Bayesian model selection for analysis and design of multilayer sound absorbers

Fackler, Cameron Jeff
Thumbnail Image
Other Contributors
Xiang, Ning
Braasch, Jonas
Scarton, Henry A.
Markov, Ivan
Knuth, Kevin H.
Issue Date
Architectural sciences
Terms of Use
Attribution-NonCommercial-NoDerivs 3.0 United States
This electronic version is a licensed copy owned by Rensselaer Polytechnic Institute, Troy, NY. Copyright of original work retained by author.
Full Citation
Traditional porous materials are widely used as sound absorbers. Additionally, other substances such as soils or sediments may be modeled as porous materials. When studying and attempting to predict the acoustic properties of such materials, knowing the physical properties of the material is essential. A Bayesian approach to infer these physical parameters from an acoustic measurement is developed. In addition to determining the values and associated uncertainties of the physical material parameters, the Bayesian method is able to determine the number of porous layers present when applied to data measured from a multilayer material.
New methods for the analysis and design of multilayer sound absorbers, utilizing a model-based Bayesian inference approach, are proposed. Additionally, a Bayesian method for calibrating impedance tubes, widely used to measure the acoustic properties of sound absorbing materials, is developed. Impedance tubes provide a convenient way to characterize the normal-incidence acoustic properties of materials. These measurements rely on accurately knowing the positions of microphones sensing the sound field inside the tube; these positions must be determined acoustically since the physical dimensions of the microphones are larger than the required precision. Using a calibration measurement of the empty tube, the method developed here determines the acoustic positions and their uncertainties for the microphones of an impedance tube.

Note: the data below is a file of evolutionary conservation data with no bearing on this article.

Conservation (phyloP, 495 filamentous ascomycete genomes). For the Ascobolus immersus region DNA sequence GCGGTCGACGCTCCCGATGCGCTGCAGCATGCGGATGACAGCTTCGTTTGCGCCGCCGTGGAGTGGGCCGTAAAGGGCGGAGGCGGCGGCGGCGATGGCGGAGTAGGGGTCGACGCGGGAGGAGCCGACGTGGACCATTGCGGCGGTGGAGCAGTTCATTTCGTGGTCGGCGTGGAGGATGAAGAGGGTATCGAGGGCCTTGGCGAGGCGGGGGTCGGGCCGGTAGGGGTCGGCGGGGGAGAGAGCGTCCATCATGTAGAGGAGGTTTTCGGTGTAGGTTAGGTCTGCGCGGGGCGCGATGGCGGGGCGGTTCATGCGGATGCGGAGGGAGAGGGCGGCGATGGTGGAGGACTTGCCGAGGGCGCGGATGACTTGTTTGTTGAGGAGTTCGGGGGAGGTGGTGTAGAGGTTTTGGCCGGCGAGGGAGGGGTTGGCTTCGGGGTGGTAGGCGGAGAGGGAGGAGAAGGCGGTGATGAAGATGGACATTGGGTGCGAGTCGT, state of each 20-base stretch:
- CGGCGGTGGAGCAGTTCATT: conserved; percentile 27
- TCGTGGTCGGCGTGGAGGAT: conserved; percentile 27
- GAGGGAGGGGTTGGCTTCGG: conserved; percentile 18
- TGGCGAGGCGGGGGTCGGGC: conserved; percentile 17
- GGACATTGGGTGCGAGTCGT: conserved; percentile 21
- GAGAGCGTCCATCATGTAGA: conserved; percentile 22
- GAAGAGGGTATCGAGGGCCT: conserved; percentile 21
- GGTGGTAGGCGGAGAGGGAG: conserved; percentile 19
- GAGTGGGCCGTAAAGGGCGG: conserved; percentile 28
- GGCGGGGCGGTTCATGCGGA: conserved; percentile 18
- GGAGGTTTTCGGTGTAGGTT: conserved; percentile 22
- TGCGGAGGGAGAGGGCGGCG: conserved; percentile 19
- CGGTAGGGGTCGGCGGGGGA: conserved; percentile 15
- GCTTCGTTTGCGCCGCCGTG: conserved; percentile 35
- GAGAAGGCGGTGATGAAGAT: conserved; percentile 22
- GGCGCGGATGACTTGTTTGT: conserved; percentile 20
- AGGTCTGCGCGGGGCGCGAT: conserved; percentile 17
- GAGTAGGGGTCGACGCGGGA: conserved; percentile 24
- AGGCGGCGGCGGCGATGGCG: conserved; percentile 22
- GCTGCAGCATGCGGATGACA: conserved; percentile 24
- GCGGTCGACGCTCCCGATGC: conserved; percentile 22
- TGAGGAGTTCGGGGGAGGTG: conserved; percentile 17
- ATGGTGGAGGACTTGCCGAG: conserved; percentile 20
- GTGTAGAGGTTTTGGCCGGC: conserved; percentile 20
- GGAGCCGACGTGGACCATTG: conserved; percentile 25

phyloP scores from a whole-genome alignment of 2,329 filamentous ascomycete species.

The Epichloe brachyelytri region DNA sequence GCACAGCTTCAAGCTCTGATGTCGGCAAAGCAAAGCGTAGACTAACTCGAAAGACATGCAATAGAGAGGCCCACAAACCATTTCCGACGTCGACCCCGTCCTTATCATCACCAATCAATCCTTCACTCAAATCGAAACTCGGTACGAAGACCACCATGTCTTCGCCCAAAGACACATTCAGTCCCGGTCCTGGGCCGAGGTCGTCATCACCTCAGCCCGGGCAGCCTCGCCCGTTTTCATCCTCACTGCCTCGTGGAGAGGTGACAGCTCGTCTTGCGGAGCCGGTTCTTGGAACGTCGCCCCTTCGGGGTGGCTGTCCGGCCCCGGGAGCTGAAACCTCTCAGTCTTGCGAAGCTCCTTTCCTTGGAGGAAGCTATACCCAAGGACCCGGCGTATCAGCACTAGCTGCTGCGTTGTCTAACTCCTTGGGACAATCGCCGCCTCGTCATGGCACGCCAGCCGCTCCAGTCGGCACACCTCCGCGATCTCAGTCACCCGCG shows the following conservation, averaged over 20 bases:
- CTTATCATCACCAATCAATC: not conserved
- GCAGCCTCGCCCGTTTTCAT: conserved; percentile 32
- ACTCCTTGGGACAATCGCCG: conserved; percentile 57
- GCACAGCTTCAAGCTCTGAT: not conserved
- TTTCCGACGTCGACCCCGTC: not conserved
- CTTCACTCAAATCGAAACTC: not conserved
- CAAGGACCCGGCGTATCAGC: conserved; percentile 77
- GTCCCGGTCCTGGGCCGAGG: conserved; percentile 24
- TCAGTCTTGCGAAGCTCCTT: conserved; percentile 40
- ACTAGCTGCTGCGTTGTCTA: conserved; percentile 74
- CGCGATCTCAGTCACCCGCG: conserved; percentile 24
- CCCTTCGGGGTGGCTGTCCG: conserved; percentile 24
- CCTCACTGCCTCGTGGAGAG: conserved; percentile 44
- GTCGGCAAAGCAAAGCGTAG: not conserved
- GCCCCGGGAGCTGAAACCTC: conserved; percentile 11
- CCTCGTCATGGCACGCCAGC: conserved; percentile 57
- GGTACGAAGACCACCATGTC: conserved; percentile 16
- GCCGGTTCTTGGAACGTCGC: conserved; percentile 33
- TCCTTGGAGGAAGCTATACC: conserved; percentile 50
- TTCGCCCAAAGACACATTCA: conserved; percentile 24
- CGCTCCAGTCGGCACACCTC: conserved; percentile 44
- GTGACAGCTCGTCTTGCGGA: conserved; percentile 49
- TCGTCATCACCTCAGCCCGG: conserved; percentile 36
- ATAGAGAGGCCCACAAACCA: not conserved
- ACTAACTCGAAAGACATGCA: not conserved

Microperforated panel absorbers are an exciting, relatively new type of sound absorber, requiring no traditional fibrous materials. The provided absorption, however, has a narrow frequency bandwidth. To provide a more broadband absorption, multiple microperforated panels may be combined into a multilayer absorber, but this yields a difficult design challenge. Here, the Bayesian framework is used to design such multilayer microperforated panels. This provides a method that automatically determines the minimum number of layers required and the design parameters for each layer of a multilayer arrangement yielding a desired acoustic absorption profile.
December 2014
School of Architecture
School of Architecture
Rensselaer Polytechnic Institute, Troy, NY
Rensselaer Theses and Dissertations Online Collection
CC BY-NC-ND. Users may download and share copies with attribution in accordance with a Creative Commons Attribution-Noncommercial-No Derivative Works 3.0 License. No commercial use or derivatives are permitted without the explicit approval of the author.